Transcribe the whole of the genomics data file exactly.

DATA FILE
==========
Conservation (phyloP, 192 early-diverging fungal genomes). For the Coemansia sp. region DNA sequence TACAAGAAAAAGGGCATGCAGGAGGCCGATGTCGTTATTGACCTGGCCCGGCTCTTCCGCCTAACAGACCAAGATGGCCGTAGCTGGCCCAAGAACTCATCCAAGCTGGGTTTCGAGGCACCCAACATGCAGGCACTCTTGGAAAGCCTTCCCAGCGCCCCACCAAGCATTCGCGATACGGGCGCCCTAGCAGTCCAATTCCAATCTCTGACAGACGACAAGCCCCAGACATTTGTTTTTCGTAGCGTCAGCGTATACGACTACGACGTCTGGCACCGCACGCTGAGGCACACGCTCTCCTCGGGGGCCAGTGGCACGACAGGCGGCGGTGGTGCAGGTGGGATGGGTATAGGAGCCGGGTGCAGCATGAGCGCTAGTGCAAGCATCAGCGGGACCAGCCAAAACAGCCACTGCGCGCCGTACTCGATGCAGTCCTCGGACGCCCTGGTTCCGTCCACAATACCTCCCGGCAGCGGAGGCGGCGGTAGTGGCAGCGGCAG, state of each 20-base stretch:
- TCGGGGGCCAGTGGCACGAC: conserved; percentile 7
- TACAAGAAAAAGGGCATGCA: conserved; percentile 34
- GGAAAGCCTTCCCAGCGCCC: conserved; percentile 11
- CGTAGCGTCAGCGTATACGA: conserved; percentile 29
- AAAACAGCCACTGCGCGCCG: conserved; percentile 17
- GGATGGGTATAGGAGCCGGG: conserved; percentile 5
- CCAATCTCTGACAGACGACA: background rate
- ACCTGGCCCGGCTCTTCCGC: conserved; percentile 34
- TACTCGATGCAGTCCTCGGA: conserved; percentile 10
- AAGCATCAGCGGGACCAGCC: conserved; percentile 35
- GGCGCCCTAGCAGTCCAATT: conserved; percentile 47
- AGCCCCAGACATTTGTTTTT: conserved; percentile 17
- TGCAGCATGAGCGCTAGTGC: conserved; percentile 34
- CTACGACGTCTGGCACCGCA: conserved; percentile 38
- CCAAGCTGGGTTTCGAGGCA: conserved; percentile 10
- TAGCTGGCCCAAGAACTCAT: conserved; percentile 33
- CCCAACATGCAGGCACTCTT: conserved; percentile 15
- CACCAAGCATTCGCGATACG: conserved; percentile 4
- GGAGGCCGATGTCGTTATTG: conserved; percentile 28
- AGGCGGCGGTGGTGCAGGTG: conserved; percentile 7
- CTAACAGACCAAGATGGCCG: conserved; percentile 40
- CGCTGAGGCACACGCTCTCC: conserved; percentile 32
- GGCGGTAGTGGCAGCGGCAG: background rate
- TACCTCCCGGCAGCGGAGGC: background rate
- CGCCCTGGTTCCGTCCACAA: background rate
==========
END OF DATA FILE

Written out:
Conservation (phyloP, 192 early-diverging fungal genomes). For the Coemansia sp. region DNA sequence TACAAGAAAAAGGGCATGCAGGAGGCCGATGTCGTTATTGACCTGGCCCGGCTCTTCCGCCTAACAGACCAAGATGGCCGTAGCTGGCCCAAGAACTCATCCAAGCTGGGTTTCGAGGCACCCAACATGCAGGCACTCTTGGAAAGCCTTCCCAGCGCCCCACCAAGCATTCGCGATACGGGCGCCCTAGCAGTCCAATTCCAATCTCTGACAGACGACAAGCCCCAGACATTTGTTTTTCGTAGCGTCAGCGTATACGACTACGACGTCTGGCACCGCACGCTGAGGCACACGCTCTCCTCGGGGGCCAGTGGCACGACAGGCGGCGGTGGTGCAGGTGGGATGGGTATAGGAGCCGGGTGCAGCATGAGCGCTAGTGCAAGCATCAGCGGGACCAGCCAAAACAGCCACTGCGCGCCGTACTCGATGCAGTCCTCGGACGCCCTGGTTCCGTCCACAATACCTCCCGGCAGCGGAGGCGGCGGTAGTGGCAGCGGCAG, state of each 20-base stretch:
- TCGGGGGCCAGTGGCACGAC: conserved; percentile 7
- TACAAGAAAAAGGGCATGCA: conserved; percentile 34
- GGAAAGCCTTCCCAGCGCCC: conserved; percentile 11
- CGTAGCGTCAGCGTATACGA: conserved; percentile 29
- AAAACAGCCACTGCGCGCCG: conserved; percentile 17
- GGATGGGTATAGGAGCCGGG: conserved; percentile 5
- CCAATCTCTGACAGACGACA: background rate
- ACCTGGCCCGGCTCTTCCGC: conserved; percentile 34
- TACTCGATGCAGTCCTCGGA: conserved; percentile 10
- AAGCATCAGCGGGACCAGCC: conserved; percentile 35
- GGCGCCCTAGCAGTCCAATT: conserved; percentile 47
- AGCCCCAGACATTTGTTTTT: conserved; percentile 17
- TGCAGCATGAGCGCTAGTGC: conserved; percentile 34
- CTACGACGTCTGGCACCGCA: conserved; percentile 38
- CCAAGCTGGGTTTCGAGGCA: conserved; percentile 10
- TAGCTGGCCCAAGAACTCAT: conserved; percentile 33
- CCCAACATGCAGGCACTCTT: conserved; percentile 15
- CACCAAGCATTCGCGATACG: conserved; percentile 4
- GGAGGCCGATGTCGTTATTG: conserved; percentile 28
- AGGCGGCGGTGGTGCAGGTG: conserved; percentile 7
- CTAACAGACCAAGATGGCCG: conserved; percentile 40
- CGCTGAGGCACACGCTCTCC: conserved; percentile 32
- GGCGGTAGTGGCAGCGGCAG: background rate
- TACCTCCCGGCAGCGGAGGC: background rate
- CGCCCTGGTTCCGTCCACAA: background rate